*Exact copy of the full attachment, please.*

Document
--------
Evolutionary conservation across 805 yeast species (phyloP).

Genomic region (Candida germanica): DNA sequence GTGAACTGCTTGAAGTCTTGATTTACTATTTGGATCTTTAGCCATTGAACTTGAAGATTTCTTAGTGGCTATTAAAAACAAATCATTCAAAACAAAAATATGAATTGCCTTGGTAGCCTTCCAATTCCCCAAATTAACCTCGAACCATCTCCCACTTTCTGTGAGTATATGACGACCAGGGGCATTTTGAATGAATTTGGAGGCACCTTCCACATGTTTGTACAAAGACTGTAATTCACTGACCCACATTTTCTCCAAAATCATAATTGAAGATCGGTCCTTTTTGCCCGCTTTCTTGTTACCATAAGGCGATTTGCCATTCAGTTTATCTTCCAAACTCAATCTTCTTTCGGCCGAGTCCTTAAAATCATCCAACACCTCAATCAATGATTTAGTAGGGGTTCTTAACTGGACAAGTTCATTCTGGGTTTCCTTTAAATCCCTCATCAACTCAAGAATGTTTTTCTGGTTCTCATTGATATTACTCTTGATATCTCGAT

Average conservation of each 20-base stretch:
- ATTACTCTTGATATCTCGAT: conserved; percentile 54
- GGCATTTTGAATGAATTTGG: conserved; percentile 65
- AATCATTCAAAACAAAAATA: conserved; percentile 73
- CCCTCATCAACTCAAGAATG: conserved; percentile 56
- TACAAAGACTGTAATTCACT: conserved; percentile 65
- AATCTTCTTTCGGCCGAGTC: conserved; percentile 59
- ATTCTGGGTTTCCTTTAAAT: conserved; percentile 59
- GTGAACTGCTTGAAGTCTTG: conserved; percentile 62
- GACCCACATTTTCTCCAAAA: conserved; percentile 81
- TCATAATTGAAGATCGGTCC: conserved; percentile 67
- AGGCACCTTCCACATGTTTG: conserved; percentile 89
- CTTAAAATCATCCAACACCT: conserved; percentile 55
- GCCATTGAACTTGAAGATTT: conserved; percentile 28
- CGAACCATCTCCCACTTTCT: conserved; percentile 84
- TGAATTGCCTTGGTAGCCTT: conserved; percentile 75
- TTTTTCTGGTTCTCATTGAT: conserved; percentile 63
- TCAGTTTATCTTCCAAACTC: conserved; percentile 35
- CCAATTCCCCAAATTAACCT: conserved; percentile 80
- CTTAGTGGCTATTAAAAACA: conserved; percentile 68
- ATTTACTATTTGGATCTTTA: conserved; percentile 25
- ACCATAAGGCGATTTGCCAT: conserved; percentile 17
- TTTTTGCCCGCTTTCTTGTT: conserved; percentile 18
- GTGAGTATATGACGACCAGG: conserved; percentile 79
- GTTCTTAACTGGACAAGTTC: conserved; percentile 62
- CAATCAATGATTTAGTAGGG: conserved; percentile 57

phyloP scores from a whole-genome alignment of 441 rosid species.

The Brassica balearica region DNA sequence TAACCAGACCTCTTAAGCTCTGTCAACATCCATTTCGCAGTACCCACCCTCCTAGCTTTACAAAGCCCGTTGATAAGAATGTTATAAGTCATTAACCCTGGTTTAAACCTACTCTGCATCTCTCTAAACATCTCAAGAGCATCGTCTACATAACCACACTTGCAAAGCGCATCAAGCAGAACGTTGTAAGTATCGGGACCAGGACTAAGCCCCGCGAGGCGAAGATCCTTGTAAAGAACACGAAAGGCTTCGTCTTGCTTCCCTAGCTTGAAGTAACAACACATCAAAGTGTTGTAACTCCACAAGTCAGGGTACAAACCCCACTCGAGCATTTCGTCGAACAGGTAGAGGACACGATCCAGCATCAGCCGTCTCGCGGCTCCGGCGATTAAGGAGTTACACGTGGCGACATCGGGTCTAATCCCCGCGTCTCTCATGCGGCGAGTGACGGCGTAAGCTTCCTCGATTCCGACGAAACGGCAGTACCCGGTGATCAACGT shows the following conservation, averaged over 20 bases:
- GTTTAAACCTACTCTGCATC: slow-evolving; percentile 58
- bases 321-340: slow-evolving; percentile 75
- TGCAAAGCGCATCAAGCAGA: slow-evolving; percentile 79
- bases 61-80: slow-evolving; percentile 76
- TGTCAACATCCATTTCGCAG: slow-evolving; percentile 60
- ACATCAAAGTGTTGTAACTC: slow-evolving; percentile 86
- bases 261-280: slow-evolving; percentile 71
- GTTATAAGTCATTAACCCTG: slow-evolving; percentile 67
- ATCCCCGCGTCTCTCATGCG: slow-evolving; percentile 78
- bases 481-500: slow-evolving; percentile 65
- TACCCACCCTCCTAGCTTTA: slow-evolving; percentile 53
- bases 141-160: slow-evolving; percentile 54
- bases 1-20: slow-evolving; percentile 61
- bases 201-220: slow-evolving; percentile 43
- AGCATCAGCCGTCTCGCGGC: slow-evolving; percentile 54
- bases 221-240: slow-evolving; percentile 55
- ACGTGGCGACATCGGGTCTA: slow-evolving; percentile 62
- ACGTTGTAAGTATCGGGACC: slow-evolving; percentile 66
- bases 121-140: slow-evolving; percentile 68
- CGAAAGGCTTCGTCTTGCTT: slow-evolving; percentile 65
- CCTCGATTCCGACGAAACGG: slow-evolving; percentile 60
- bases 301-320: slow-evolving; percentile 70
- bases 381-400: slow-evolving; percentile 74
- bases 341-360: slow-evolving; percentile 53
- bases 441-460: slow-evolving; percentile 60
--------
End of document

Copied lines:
Evolutionary conservation across 805 yeast species (phyloP).

Genomic region (Candida germanica): DNA sequence GTGAACTGCTTGAAGTCTTGATTTACTATTTGGATCTTTAGCCATTGAACTTGAAGATTTCTTAGTGGCTATTAAAAACAAATCATTCAAAACAAAAATATGAATTGCCTTGGTAGCCTTCCAATTCCCCAAATTAACCTCGAACCATCTCCCACTTTCTGTGAGTATATGACGACCAGGGGCATTTTGAATGAATTTGGAGGCACCTTCCACATGTTTGTACAAAGACTGTAATTCACTGACCCACATTTTCTCCAAAATCATAATTGAAGATCGGTCCTTTTTGCCCGCTTTCTTGTTACCATAAGGCGATTTGCCATTCAGTTTATCTTCCAAACTCAATCTTCTTTCGGCCGAGTCCTTAAAATCATCCAACACCTCAATCAATGATTTAGTAGGGGTTCTTAACTGGACAAGTTCATTCTGGGTTTCCTTTAAATCCCTCATCAACTCAAGAATGTTTTTCTGGTTCTCATTGATATTACTCTTGATATCTCGAT

Average conservation of each 20-base stretch:
- ATTACTCTTGATATCTCGAT: conserved; percentile 54
- GGCATTTTGAATGAATTTGG: conserved; percentile 65
- AATCATTCAAAACAAAAATA: conserved; percentile 73
- CCCTCATCAACTCAAGAATG: conserved; percentile 56
- TACAAAGACTGTAATTCACT: conserved; percentile 65
- AATCTTCTTTCGGCCGAGTC: conserved; percentile 59
- ATTCTGGGTTTCCTTTAAAT: conserved; percentile 59
- GTGAACTGCTTGAAGTCTTG: conserved; percentile 62
- GACCCACATTTTCTCCAAAA: conserved; percentile 81
- TCATAATTGAAGATCGGTCC: conserved; percentile 67
- AGGCACCTTCCACATGTTTG: conserved; percentile 89
- CTTAAAATCATCCAACACCT: conserved; percentile 55
- GCCATTGAACTTGAAGATTT: conserved; percentile 28
- CGAACCATCTCCCACTTTCT: conserved; percentile 84
- TGAATTGCCTTGGTAGCCTT: conserved; percentile 75
- TTTTTCTGGTTCTCATTGAT: conserved; percentile 63
- TCAGTTTATCTTCCAAACTC: conserved; percentile 35
- CCAATTCCCCAAATTAACCT: conserved; percentile 80
- CTTAGTGGCTATTAAAAACA: conserved; percentile 68
- ATTTACTATTTGGATCTTTA: conserved; percentile 25
- ACCATAAGGCGATTTGCCAT: conserved; percentile 17
- TTTTTGCCCGCTTTCTTGTT: conserved; percentile 18
- GTGAGTATATGACGACCAGG: conserved; percentile 79
- GTTCTTAACTGGACAAGTTC: conserved; percentile 62
- CAATCAATGATTTAGTAGGG: conserved; percentile 57

phyloP scores from a whole-genome alignment of 441 rosid species.

The Brassica balearica region DNA sequence TAACCAGACCTCTTAAGCTCTGTCAACATCCATTTCGCAGTACCCACCCTCCTAGCTTTACAAAGCCCGTTGATAAGAATGTTATAAGTCATTAACCCTGGTTTAAACCTACTCTGCATCTCTCTAAACATCTCAAGAGCATCGTCTACATAACCACACTTGCAAAGCGCATCAAGCAGAACGTTGTAAGTATCGGGACCAGGACTAAGCCCCGCGAGGCGAAGATCCTTGTAAAGAACACGAAAGGCTTCGTCTTGCTTCCCTAGCTTGAAGTAACAACACATCAAAGTGTTGTAACTCCACAAGTCAGGGTACAAACCCCACTCGAGCATTTCGTCGAACAGGTAGAGGACACGATCCAGCATCAGCCGTCTCGCGGCTCCGGCGATTAAGGAGTTACACGTGGCGACATCGGGTCTAATCCCCGCGTCTCTCATGCGGCGAGTGACGGCGTAAGCTTCCTCGATTCCGACGAAACGGCAGTACCCGGTGATCAACGT shows the following conservation, averaged over 20 bases:
- GTTTAAACCTACTCTGCATC: slow-evolving; percentile 58
- bases 321-340: slow-evolving; percentile 75
- TGCAAAGCGCATCAAGCAGA: slow-evolving; percentile 79
- bases 61-80: slow-evolving; percentile 76
- TGTCAACATCCATTTCGCAG: slow-evolving; percentile 60
- ACATCAAAGTGTTGTAACTC: slow-evolving; percentile 86
- bases 261-280: slow-evolving; percentile 71
- GTTATAAGTCATTAACCCTG: slow-evolving; percentile 67
- ATCCCCGCGTCTCTCATGCG: slow-evolving; percentile 78
- bases 481-500: slow-evolving; percentile 65
- TACCCACCCTCCTAGCTTTA: slow-evolving; percentile 53
- bases 141-160: slow-evolving; percentile 54
- bases 1-20: slow-evolving; percentile 61
- bases 201-220: slow-evolving; percentile 43
- AGCATCAGCCGTCTCGCGGC: slow-evolving; percentile 54
- bases 221-240: slow-evolving; percentile 55
- ACGTGGCGACATCGGGTCTA: slow-evolving; percentile 62
- ACGTTGTAAGTATCGGGACC: slow-evolving; percentile 66
- bases 121-140: slow-evolving; percentile 68
- CGAAAGGCTTCGTCTTGCTT: slow-evolving; percentile 65
- CCTCGATTCCGACGAAACGG: slow-evolving; percentile 60
- bases 301-320: slow-evolving; percentile 70
- bases 381-400: slow-evolving; percentile 74
- bases 341-360: slow-evolving; percentile 53
- bases 441-460: slow-evolving; percentile 60